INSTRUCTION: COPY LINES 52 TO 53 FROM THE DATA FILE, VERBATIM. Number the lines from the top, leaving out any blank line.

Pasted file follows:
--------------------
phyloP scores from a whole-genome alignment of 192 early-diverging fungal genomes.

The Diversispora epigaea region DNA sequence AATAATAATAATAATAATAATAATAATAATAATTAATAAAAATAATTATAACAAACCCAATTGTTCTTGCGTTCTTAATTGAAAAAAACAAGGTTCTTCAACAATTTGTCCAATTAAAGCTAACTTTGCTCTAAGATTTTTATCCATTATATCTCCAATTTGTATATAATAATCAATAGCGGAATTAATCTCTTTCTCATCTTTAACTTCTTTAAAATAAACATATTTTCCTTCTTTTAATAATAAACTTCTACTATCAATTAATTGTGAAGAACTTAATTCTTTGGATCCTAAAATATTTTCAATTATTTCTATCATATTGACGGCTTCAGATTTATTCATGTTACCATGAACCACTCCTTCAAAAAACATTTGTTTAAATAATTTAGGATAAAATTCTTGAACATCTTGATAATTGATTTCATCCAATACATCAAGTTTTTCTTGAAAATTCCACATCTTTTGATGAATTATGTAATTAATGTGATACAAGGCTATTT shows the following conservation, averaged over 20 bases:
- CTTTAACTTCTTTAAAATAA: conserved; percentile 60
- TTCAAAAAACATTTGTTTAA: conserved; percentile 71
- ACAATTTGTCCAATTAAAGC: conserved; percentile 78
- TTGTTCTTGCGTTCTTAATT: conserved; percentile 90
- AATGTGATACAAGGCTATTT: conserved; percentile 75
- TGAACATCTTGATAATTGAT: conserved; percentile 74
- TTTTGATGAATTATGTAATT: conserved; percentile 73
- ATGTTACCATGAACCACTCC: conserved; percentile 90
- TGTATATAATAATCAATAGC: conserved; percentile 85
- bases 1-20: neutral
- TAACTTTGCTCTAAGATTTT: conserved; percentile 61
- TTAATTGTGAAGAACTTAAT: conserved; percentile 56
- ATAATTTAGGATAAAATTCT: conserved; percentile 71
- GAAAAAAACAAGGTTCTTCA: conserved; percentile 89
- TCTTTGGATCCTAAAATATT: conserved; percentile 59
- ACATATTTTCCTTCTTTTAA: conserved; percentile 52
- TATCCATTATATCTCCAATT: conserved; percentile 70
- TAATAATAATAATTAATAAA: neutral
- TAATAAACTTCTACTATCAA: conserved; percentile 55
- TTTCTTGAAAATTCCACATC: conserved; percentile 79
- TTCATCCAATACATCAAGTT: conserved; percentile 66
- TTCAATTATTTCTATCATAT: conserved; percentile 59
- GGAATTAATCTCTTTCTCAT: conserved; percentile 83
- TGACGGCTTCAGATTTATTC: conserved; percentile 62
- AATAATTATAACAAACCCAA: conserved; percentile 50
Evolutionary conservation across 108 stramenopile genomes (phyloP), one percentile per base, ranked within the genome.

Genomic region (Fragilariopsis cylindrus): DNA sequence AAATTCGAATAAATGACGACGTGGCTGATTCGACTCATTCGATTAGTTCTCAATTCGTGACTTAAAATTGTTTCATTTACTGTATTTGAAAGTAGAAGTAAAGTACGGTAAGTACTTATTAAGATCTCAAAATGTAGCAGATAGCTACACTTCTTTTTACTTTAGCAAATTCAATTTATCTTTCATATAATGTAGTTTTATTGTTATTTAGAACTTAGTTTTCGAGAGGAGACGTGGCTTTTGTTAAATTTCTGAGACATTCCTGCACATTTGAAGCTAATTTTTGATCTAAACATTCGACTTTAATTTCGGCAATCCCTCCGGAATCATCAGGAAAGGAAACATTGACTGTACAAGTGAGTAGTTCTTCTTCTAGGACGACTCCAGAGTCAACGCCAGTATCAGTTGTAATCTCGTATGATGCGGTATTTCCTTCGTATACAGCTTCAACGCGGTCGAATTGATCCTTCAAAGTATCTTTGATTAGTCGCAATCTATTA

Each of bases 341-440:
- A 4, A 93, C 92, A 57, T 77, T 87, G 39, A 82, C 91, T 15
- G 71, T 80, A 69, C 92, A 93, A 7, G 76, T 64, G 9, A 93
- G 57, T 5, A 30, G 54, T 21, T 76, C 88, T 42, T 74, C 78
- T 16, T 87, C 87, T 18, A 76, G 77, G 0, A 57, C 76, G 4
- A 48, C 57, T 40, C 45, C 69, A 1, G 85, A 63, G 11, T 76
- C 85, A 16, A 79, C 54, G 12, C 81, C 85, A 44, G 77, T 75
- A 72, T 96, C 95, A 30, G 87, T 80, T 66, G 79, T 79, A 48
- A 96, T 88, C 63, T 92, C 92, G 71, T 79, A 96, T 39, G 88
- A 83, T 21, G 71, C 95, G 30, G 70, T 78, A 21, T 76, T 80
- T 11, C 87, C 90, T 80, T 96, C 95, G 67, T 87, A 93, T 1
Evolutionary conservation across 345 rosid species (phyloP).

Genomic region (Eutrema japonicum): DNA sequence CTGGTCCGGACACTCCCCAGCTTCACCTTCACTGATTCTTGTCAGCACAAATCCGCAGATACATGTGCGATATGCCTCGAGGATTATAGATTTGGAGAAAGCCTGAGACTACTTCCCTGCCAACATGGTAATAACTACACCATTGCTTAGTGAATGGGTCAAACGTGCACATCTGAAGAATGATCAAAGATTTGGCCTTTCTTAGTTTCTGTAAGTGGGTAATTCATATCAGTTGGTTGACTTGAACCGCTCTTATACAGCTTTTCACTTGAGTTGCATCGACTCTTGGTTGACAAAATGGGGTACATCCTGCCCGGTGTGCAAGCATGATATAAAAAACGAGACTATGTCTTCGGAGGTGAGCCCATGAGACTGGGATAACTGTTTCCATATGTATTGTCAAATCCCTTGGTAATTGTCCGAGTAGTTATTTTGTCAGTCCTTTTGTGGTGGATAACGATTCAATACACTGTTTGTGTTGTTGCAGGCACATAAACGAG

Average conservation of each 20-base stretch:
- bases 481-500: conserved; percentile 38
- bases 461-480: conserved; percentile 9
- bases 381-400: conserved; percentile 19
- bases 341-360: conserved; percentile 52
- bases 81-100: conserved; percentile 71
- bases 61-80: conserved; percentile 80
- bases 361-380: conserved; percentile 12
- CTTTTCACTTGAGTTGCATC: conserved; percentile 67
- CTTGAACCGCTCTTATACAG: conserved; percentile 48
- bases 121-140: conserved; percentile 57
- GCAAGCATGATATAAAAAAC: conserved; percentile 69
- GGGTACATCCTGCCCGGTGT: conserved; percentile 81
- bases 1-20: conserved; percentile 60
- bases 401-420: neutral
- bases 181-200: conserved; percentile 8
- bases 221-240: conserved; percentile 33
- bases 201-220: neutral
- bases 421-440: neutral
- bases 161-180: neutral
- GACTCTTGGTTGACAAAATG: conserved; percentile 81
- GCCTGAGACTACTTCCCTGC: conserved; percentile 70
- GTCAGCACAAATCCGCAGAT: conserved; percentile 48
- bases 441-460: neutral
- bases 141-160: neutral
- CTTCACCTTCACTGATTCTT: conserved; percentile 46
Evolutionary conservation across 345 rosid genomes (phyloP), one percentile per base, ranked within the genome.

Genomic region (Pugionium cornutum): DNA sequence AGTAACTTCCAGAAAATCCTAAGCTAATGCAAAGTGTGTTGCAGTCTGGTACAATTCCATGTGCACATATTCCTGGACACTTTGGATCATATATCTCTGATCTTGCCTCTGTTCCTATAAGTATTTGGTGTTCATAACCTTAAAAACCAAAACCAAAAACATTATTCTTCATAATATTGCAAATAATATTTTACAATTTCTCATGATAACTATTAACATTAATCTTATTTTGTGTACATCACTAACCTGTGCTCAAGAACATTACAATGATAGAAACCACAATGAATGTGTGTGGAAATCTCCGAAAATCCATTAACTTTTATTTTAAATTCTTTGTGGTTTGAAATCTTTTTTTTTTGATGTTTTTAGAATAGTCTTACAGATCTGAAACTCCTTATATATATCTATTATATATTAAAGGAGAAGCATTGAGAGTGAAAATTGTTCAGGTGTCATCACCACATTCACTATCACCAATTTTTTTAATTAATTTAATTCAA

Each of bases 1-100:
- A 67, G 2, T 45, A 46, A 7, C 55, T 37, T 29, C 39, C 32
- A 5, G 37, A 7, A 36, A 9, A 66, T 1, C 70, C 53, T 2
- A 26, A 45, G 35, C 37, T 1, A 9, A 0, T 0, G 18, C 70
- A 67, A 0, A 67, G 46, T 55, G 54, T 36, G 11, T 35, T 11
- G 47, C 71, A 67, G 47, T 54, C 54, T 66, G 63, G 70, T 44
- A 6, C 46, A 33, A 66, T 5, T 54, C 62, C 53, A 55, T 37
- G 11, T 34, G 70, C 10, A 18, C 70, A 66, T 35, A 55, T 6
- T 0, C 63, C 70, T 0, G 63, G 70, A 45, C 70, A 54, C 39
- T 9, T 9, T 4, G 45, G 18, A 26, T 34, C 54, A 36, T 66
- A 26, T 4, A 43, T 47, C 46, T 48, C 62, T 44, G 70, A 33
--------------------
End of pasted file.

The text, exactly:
- CTTGAACCGCTCTTATACAG: conserved; percentile 48
- bases 121-140: conserved; percentile 57